Research: Thrift in America

Wednesday, July 20, 2016

I received a one-week Hagley Exploratory grant to conduct research in January 2016 on the history of saving and investing. I am researching a book on the history of thrift, provisionally entitled Thrift in America: From Franklin to the Great Recession. I plan to cover four themes in the history of thrift: savings banks from 1820 to the mid-20th century, war bonds in the Civil War and world wars, the shift from relatively safe forms of saving into riskier vehicles like stocks in the mid and late 20th century, and home ownership as a means of saving.

Early in my visit, both Roger Horowitz and Erik Rau gave me excellent advice: since you’re only here for a week, research broadly and don’t spend too much time in any one collection. And be sure to use the wonderful collection of trade catalogs and employee magazines.

I took their advice to heart. I researched in collections small and large, ranging from the Artisans’ Savings Bank of Wilmington to the U.S. Chamber of Commerce records. Of the manuscript sources I looked at, I found these to be the most useful: Wharton School’s Industrial Research Unit, National Association of Manufacturers, and the Chamber of Commerce. These collections helped me make sense of the employer’s perspective on issues like workplace savings plans, employee stock ownership plans, and employee pensions.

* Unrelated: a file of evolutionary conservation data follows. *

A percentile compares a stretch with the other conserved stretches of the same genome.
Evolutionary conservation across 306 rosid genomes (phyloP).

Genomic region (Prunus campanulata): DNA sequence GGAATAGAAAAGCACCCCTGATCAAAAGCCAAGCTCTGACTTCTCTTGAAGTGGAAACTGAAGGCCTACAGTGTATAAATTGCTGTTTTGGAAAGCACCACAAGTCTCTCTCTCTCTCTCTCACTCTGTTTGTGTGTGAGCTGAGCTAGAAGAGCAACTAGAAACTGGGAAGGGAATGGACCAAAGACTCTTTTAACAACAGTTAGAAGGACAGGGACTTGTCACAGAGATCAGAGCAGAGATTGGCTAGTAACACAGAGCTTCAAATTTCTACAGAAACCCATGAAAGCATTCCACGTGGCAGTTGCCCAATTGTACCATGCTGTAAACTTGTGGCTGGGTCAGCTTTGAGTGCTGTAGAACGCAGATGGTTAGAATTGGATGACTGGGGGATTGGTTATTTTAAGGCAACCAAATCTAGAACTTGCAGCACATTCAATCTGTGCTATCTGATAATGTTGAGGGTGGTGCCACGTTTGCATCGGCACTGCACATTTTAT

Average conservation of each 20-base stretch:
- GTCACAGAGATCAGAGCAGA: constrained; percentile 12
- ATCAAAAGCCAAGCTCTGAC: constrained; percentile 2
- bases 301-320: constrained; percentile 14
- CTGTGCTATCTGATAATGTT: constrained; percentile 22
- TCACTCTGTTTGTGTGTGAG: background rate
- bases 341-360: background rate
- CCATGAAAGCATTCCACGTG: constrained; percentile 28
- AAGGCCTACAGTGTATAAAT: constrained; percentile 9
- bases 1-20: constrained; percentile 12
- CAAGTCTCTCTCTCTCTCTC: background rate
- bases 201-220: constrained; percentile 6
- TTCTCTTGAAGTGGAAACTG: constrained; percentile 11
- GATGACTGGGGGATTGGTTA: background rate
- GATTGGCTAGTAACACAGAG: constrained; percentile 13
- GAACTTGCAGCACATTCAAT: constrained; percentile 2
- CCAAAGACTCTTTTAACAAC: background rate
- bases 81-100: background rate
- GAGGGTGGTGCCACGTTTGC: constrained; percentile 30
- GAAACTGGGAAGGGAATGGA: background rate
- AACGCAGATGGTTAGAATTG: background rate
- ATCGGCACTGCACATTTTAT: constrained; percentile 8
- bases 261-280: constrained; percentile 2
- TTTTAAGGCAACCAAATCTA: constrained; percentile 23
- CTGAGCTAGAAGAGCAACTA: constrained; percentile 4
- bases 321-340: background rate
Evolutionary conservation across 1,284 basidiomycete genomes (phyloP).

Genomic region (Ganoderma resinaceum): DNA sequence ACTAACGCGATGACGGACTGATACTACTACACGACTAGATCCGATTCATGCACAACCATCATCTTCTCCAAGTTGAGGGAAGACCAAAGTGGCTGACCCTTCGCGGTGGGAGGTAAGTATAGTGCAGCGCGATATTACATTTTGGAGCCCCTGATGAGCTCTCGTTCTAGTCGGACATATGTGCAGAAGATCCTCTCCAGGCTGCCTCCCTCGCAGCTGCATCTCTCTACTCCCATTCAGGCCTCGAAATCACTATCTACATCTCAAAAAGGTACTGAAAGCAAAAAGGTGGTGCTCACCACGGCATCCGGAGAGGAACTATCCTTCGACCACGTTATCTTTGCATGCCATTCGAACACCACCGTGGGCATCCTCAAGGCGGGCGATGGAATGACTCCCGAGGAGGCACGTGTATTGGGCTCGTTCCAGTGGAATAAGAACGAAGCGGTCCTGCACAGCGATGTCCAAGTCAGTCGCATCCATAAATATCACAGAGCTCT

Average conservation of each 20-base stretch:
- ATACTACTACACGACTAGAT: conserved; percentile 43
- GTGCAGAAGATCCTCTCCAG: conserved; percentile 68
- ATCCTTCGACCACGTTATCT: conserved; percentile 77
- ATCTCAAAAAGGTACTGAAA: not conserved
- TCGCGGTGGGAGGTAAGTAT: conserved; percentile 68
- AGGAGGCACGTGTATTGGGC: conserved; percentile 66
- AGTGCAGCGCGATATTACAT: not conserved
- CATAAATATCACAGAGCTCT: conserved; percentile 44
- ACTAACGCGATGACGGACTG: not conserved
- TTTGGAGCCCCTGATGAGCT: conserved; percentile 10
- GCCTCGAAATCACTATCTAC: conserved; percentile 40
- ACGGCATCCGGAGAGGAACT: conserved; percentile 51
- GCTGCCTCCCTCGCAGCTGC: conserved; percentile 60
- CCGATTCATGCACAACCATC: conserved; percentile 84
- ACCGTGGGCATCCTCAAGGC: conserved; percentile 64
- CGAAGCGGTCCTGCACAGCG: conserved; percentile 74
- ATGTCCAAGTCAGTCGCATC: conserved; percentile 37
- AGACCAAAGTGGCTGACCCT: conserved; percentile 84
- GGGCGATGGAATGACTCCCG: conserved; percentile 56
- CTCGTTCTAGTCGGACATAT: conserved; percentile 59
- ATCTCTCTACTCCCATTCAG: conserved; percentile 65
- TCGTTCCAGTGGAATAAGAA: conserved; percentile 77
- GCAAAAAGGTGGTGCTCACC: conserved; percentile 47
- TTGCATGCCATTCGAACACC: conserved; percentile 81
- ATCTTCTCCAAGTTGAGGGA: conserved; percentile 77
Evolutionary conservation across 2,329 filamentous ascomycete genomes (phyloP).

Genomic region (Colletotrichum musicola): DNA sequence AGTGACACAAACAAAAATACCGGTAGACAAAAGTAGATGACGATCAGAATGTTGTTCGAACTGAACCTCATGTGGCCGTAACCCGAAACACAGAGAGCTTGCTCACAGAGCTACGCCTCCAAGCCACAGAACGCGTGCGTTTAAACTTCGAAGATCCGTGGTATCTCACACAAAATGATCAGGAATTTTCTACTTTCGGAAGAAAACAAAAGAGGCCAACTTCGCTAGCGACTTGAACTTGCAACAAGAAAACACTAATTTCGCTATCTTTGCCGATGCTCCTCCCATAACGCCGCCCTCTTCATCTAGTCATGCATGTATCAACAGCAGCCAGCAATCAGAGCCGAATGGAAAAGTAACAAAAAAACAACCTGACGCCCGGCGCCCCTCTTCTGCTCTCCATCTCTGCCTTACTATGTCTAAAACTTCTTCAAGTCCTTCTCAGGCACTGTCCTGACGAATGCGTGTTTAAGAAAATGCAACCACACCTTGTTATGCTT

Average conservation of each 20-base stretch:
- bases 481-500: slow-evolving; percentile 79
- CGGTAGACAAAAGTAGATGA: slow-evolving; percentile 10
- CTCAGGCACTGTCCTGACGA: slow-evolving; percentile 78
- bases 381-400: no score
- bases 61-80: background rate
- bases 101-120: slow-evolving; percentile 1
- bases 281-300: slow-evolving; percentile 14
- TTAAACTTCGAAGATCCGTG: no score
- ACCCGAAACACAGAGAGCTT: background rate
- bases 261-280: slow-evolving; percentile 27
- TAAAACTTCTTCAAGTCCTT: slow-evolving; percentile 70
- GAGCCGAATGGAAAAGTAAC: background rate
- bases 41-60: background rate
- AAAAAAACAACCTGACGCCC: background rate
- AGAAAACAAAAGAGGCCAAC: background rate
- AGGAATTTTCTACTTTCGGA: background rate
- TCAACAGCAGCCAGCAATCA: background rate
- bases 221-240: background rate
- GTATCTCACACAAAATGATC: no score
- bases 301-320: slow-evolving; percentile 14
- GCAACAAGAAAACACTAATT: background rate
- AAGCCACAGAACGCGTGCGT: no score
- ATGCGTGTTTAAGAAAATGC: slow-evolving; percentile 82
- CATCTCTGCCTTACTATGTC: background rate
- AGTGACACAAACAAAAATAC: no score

Toward the end of my visit, I integrated manuscript sources with employee magazines, using the World War II bond drives of the Philadelphia department store Strawbridge & Clothier as my subject. This gave me a great view of what a bond drive looked like at a specific place, and will fit well with my National Archives research which gives a much broader national and policy perspective. One interesting tidbit was the department store’s hosting of a traveling exhibit of Norman Rockwell’s famous Four Freedoms paintings.

Quite simply, the Hagley is an indispensable resource for anyone studying the history of American capitalism. I look forward to a longer return visit.

David Hochfelder is an Associate Professor at the University at Albany-SUNY.